It’s not just “hate speech,” and speech questioning climate change, and conservative speakers on campus, and professors using offensive words to discuss how we should treat offensive words, and political speech by citizens banding together to support candidates and express issue positions. and employees making jokes that others choose to find offensive. Increasingly prominent progressive elected officials, activists, scholars and pundits are advocating the elimination of free expression in realms that have been long protected by the Supreme Court, and that are currently protected as First Amendment speech by the Constitution.
Witness New York Times columnist Ros Douthat’s recent op-ed flippantly titled, “Let’s Ban Porn.” Buried in the essay’s Authentic Frontier Gibbberish designed, I assume, to numb the ethics alarms is a call for content-based government censorship, meaning that communicating “porn”–which the Supreme Court never got closer to defining than Justice Potter Stewart’s famous and pathetic “I know it when I see it”—would be a crime.
How can a journalist, of all people and professions—excuse me, “professions“—advocate doing what the Bill of Rights specifically prohibits? By stooping to an argument like this one..
“But we are supposed to be in the midst of a great sexual reassessment, a clearing-out of assumptions that serve misogyny and impose bad sex on semi-willing women. And such a reassessment will be incomplete if it never reconsiders our surrender to the idea that many teenagers, most young men especially, will get their sex education from online smut….The belief that it should not be restricted is a mistake; the belief that it cannot be censored is a superstition. Law and jurisprudence changed once and can change again, and while you can find anything somewhere on the internet, making hard-core porn something to be quested after in dark corners would dramatically reduce its pedagogical role, its cultural normalcy, its power over libidos everywhere. That we cannot imagine such censorship is part of our larger inability to imagine any escape from the online world’s immersive power, even as we harbor growing doubts about its influence upon our psyches.”
No, Ross, the reason that we can’t imagine such censorship is because the United States of American is predicated on the core principle, among others, that the government restricting what can be imagined, said, expressed, written and published is far, far more dangerous that any content that can be imagined, said, expressed, written and published, and thus the remedy for controversial, ugly or otherwise controversial speech is more speech, not laws. What Douthat’s op-ed translates as, and heaven knows it needs a translation though there is no “Leftist Virtue-Signalling Bloviation” to English handbook that I can find on Amazon, is that porn is bad for people, though apparently only men, because the Left’s official position of the moment is that Men Are The Problem.” For example, douhat writes,
“So if you want better men by any standard, there is every reason to regard ubiquitous pornography as an obstacle — and to suspect that between virtual reality and creepy forms of customization, its influence is only likely to get worse.”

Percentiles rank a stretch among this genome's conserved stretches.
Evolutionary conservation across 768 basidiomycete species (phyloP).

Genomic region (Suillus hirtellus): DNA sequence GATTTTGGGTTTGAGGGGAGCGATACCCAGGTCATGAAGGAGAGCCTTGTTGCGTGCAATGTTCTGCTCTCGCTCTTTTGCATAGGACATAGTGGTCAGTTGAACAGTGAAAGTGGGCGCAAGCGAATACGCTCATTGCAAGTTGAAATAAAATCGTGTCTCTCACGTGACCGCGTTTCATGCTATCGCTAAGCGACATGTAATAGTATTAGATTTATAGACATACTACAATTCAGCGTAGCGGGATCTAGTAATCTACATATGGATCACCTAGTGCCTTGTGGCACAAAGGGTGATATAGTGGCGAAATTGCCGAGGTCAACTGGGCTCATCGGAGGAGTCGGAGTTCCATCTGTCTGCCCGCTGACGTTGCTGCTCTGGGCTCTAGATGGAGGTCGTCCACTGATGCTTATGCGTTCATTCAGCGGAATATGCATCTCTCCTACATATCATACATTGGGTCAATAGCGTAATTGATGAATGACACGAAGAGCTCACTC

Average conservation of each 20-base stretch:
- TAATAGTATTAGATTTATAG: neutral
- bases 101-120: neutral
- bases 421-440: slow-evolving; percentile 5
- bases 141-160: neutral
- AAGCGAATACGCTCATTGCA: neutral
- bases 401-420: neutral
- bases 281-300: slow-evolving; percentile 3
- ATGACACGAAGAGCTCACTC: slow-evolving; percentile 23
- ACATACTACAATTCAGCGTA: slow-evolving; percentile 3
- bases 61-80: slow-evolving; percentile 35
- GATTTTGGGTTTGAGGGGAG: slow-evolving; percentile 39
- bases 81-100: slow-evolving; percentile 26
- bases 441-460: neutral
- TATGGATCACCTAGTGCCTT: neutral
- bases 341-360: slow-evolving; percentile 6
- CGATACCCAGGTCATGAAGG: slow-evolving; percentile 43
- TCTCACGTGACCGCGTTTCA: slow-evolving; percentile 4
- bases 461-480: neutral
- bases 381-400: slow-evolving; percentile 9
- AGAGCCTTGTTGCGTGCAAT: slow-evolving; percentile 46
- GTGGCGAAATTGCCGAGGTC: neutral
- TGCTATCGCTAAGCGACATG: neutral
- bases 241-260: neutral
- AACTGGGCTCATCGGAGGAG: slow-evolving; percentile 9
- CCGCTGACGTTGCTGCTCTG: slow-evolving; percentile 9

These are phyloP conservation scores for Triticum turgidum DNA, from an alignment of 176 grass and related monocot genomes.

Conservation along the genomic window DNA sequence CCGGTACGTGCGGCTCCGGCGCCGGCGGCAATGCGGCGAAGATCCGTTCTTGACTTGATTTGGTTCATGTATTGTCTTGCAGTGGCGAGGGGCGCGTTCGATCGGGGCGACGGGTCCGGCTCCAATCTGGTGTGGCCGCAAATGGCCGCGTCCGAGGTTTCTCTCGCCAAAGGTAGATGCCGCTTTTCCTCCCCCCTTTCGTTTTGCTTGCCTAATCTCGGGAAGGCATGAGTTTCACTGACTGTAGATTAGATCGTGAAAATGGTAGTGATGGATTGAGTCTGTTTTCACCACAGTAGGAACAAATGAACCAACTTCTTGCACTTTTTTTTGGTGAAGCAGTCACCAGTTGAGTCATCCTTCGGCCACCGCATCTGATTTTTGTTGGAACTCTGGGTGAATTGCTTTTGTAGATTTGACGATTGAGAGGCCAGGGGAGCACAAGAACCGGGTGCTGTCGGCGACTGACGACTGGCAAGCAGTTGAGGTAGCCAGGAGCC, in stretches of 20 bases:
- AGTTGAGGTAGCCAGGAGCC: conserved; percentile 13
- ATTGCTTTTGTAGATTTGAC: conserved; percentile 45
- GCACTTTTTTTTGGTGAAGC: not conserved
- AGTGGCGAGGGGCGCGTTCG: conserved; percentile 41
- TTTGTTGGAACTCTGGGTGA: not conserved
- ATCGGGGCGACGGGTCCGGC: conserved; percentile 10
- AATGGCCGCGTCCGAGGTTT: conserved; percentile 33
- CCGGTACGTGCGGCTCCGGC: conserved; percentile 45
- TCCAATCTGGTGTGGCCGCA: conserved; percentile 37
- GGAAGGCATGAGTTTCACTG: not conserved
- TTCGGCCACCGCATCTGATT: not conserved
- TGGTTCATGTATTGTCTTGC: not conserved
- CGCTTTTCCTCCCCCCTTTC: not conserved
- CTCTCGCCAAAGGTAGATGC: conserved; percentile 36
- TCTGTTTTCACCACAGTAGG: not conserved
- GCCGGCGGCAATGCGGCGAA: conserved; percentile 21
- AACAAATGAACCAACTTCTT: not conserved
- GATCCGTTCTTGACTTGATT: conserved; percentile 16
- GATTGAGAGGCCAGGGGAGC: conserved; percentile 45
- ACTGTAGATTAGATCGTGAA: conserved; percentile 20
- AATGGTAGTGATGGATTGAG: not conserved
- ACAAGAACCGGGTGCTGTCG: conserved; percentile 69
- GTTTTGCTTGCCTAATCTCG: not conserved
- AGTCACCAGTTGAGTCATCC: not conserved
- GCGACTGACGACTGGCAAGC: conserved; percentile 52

We cannot trust people who reason like this. Progressives and Democrats whose brains and values still thrive cannot trust people who reason like this. The reason is obvious. Douhat wants to ban a form of expression, art, and speech because one of the Left’s core constituencies don’t like it. All righty then! That’s good enough, don’t you think?
I’d go through the usual slippery slope exercise of listing all the other forms of expression, including campus speeches, demonstrations, and courses, literature, artwork, films and more, that some segment of the Left would happily make illegal—all the better to indoctrinate us with—but I have a headache, and I assume that if you’re visiting Ethics Alarms you’re smart enough to do it yourself. And you should. It’s fun. Scary too. Fun and scary, like “From Dusk ti Dawn”!
Over at Reason, the excellent libertarian site, Peter Suderman actually thinks about what a competent columnist should have thought about before writing such junk, namely, what would banning porn entail? After enumerating what would be required and why it still wouldn’t work, he concludes,
“The real barrier to banning pornography, the objection that matters, is not cultural defeatism or lack of public will. It is that attempting to ban porn would at best be a foolish, expensive, and futile project, and at worst a path to a new and radically expanded police state devoted to punishing people for engaging in acts of consensual self-expression. A federal war on porn would be just as winnable as the federal wars on drugs and alcohol—in other words, not winnable at all”
Of course, drugs and alcohol aren’t speech, either.
Day by day, drip by drip, the modern American Left is signalling its contempt for core democratic values, and giving off the increasingly strong and noxious stench of totalitarian rot and an “ends justify the means” approach to government and social policy. Until it comes to its senses and the odor abates, it will be irresponsible to entrust it with power over our lives.
Correction: In the original post, I incorrectly labelled Douthat a progressive(and misspelled his name.) That was careless—I tend to get him mixed up with Rod Dreher, who is a progressive. I removed the label. None of the Times columnists are really conservative after they have been marinating in that culture, and this column proves it. The feminist push to ban pornography blows from the Left now, as do all attempts to abridge individual rights. In advocating to ban speech, Douthat is promoting a progressive component group’s current crusade. His personal label is irrelevant.
Thanks to Chris for the correction.